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#6
Old 07-31-2006, 10:55 PM
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I have to admit, Lissa, based on my experience driving through one of the open road toll plazas while it was under construction, I was in the same place you are...and I had to do it every day. It was agonizing. I cursed the toll authority every single day.

But, when my toll plaza was done, the difference was...amazing. Traffic literally does not slow down, unless it is backed up anyway. Many days, I drive through at my normal highway speed...never even tap the brakes. The non-I-pass people do have to go through a regular toll booth, but it is never more than maybe 10 cars deep.

For some reason, you do have to pay $50 to get an I-Pass (which you can get online with a credit card...can't speak for buying it in person.) $10 of it is a deposit on the transponder, and the rest is all toll credit. Subsequent tolls can be charged automatically to your credit card (this is what I do). You can return it at any time and get a full refund for both the deposit and the unused tolls. It sucks that the person you talked to obviously did not explain this to you.
#7
Old 07-31-2006, 10:57 PM
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I should have included this cite from the Illinois Tollway Authority's website.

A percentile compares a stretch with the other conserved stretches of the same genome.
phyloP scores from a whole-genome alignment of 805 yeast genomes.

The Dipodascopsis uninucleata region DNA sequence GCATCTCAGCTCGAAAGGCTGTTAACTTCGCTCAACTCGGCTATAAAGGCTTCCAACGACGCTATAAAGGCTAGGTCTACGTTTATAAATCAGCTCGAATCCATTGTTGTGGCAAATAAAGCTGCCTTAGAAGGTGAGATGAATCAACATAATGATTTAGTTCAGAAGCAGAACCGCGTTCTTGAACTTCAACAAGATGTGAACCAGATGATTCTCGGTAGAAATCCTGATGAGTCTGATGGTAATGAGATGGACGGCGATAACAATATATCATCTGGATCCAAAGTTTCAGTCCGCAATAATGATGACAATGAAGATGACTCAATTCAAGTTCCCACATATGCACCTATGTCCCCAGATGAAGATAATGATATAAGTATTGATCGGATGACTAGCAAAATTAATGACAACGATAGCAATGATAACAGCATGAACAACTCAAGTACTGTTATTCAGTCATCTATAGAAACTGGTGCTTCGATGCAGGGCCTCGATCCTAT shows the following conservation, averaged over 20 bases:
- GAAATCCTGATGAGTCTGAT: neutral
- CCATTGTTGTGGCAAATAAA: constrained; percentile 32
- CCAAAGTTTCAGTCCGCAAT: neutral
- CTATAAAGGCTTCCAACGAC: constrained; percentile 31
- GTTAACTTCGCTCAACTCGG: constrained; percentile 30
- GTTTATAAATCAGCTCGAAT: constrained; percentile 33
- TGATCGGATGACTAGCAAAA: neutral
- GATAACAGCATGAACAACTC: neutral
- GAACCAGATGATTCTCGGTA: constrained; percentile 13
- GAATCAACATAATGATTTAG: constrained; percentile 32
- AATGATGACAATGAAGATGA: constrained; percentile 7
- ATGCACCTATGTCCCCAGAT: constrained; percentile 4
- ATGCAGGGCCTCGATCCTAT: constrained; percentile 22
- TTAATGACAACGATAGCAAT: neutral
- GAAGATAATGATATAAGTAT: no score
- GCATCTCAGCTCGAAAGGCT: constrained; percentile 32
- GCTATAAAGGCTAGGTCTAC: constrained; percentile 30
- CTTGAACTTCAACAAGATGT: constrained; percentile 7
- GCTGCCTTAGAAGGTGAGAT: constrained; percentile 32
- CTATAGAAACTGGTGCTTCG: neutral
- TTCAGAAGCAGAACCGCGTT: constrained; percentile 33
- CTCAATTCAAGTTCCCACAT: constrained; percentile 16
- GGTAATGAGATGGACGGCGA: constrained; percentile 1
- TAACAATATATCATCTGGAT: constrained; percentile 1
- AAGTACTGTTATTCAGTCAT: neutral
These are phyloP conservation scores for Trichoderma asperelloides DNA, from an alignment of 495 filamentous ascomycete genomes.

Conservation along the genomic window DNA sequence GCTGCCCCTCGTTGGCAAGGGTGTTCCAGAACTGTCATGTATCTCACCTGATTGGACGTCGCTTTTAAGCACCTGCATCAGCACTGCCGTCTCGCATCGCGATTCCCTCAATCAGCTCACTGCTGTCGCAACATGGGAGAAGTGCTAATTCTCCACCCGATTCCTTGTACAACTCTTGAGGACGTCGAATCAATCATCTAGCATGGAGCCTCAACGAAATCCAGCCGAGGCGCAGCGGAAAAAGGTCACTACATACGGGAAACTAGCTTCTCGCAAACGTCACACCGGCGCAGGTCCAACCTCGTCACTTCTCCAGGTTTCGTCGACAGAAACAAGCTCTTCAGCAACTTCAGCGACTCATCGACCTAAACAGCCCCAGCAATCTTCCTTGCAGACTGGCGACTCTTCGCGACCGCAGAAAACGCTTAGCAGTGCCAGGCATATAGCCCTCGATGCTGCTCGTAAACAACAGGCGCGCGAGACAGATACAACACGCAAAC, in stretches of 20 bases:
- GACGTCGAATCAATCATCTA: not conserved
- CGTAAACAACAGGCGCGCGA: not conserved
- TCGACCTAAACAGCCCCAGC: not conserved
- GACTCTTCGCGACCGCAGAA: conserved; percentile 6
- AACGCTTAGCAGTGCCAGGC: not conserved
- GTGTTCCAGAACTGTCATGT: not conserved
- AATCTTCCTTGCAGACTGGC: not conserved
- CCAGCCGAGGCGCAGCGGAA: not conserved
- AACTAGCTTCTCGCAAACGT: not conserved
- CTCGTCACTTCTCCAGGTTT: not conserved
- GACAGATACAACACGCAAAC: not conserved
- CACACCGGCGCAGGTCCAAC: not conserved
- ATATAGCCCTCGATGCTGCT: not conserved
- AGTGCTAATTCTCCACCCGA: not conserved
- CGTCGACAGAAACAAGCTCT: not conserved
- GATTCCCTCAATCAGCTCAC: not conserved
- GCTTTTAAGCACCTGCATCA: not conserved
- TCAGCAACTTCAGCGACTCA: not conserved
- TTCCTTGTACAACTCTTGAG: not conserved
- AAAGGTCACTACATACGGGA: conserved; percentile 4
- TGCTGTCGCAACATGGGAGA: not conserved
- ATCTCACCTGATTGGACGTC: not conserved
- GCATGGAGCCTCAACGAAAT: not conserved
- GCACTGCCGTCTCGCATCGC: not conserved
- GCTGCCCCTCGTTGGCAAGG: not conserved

Usually, I am pretty much the biggest critic around of anything the local government here does, but I have to admit that the Tollway Authority won me over with this one.
#8
Old 07-31-2006, 10:58 PM
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Quote:
Originally Posted by GingerOfTheNorth
I drove through on I-90 last week. I hate driving in Chicagoland (beginning at Rockland and ending at Gary). They mug you every few miles and it takes for-freaking-ever.
I'll second this one. I did mine late last week, and had two extra axles to pay for!

But hey, it's been going on for years already! Just look at the New Jersey Turnpike and the Garden State Parkway. The former is the "ticket at th' entrance, pay at the end", while the latter has "Toll Plazas" in every county. I'm used to it. Just not used to the crappy roads Illinois has. . .

Tripler
Toll roads. Sheesh.
#9
Old 07-31-2006, 10:59 PM
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I'm sorry for your frustrating driving experience.

I've had my share around this area as well. Especially, a lovely 6 hour nightmare of a drive I experienced a few thanksgivings ago during a blizzard where I was stuck in the leftmost lane and could not get off the damn highway.

Trust me when I say that what they're working towards is a lot better than the way it used to be where everybody and their dog had to stop at the toll boths every few miles.